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Sunday, April 19, 2009
Potting the pink in Saitama
By BRETT BULL
Special to The Japan Times
Thumbing through any of the dozen Tokyo sex-service recruit magazines reveals ads for shops, indexed by region, seeking young ladies to serve in various fuzoku (sex-related) clubs and bars.
In recent years, one rather extensive section had been for Nishikawaguchi, located just across the Arakawa River from Tokyo's Kita Ward in Saitama Prefecture.
However, now it is but a footnote. A rash of police busts has shut down a large swath of the 200 salons, pubs, and numerous other palaces of pleasure that employed 2,000 workers as recently as 2006. In their place, the city last year began a campaign to promote so-called "B-class" restaurants, which serve cheap noodle and fried-meat-and-dumpling dishes.
"Right now we are attempting to break the fuzoku image," says Nobuyuki Nakayama, a manager within the Kawaguchi Chamber of Commerce and Industry, whose project is reshaping the streets just outside the West Exit of JR Nishikawaguchi Station. "To do that, we need to bring a lot of people here to see what it is we are doing."
The first step has been to promote the existing eateries with the establishment of a Web page and restaurant map. Further, last November, the third Saitama B-Class Gourmet King competition came to Nishikawaguchi. Approximately, 35,000 people dined on dishes of yaki udon (fried noodles), various soups, yakitori (grilled chicken) and tofu ramen, sold for between ¥100 and ¥200 and provided by 21 shops throughout Saitama. The winning entry, from Nishikawaguchi, was a set meal of tofu-wrapped vegetables and soup.
Since the station began operating in 1954, the surrounding area developed a history of sleaze and sustenance going together. Due to its proximity to the Kawaguchi Auto Race and the Toda Motor Boat Race facilities, gamblers, flush with fresh cash or in need of consolation, would follow their day at the track with a nibble and a bit of nookie.
"Because of this, we thought B-class restaurants already had a start in the area — the history was there," explains Nakayama, whose office, just minutes by foot from the tracks, is in a building that used to house fuzoku operations.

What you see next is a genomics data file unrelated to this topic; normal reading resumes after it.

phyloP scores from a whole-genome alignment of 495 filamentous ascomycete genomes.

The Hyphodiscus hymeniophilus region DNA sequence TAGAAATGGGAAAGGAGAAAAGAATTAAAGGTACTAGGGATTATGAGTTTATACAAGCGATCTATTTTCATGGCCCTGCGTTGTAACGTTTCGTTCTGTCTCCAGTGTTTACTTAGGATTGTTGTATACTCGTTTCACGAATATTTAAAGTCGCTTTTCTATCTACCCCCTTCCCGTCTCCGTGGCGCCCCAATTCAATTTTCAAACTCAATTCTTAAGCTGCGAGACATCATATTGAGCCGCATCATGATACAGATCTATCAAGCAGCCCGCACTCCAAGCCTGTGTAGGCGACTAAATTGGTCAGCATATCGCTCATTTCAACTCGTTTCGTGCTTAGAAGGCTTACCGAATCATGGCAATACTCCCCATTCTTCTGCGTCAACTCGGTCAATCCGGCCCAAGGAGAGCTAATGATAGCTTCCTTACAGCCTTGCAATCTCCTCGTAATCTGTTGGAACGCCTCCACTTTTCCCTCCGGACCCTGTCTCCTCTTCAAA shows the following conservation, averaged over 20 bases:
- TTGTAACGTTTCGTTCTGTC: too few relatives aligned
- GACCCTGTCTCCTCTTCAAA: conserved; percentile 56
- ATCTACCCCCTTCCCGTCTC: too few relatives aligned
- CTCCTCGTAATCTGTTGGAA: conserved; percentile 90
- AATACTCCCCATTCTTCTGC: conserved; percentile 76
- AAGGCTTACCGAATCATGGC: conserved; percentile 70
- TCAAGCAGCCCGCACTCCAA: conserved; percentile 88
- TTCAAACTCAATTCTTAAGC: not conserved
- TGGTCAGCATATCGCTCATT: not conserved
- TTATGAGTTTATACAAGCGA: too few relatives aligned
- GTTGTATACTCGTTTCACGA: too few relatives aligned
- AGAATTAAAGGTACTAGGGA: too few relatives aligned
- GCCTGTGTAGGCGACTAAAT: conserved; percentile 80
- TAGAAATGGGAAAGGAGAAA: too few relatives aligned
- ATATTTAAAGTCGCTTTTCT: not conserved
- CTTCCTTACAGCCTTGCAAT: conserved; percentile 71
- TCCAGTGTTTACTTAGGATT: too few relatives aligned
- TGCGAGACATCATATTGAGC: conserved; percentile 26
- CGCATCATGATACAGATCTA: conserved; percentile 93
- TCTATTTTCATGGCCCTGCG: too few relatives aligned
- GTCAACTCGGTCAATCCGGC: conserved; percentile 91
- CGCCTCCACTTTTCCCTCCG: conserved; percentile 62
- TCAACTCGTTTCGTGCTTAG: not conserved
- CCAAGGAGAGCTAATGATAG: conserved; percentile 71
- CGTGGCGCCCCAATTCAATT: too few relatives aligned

The crackdown started in earnest three years ago following amendments made to the nationwide Law Regulating Adult Entertainment Businesses. The modifications gave the authorities more leverage in closing down adult establishments. These activities coincide with Tokyo Gov. Shintaro Ishihara's well-known and ongoing campaign to purify Tokyo's more infamous entertainment quarters, such as Roppongi and Kabukicho.
To walk through the west side of Nishikawaguchi today is to see a virtual ghost town: real-estate signs seeking tenants and boarded store fronts abound. Though it should be mentioned that on a recent weekday morning the clubs Cream (¥15,000 for 50 minutes of adult-oriented fun) and Strawberry House (¥12,500 for 40 minutes) were operating freely, and a delivery business supplying hot hand towels to a string of love hotels seemed to be doing a brisk trade.
The next step will be to bring in new businesses — a process fraught with financial challenges, says Nakayama. For one, straight conversions are not possible. Shower rooms and multiple walls from the previous tenants have to be removed, a process that increases renovation costs.
Troublesome, too, are the steep rents. "The fuzoku places were doing good business," Nakayama explains of the area, whose monthly rents he estimates to be around ¥40,000 and ¥50,000 per tsubo (3.3 sq. meters), a figure roughly equivalent to office space in central Tokyo. "The rents still approach that level. There are people who want to move in but cannot afford it."
Yet one ramen joint opened March 10 and a manju (steamed bun) shop began serving soon after.
"Right now, it is one step at a time," Nakayama says.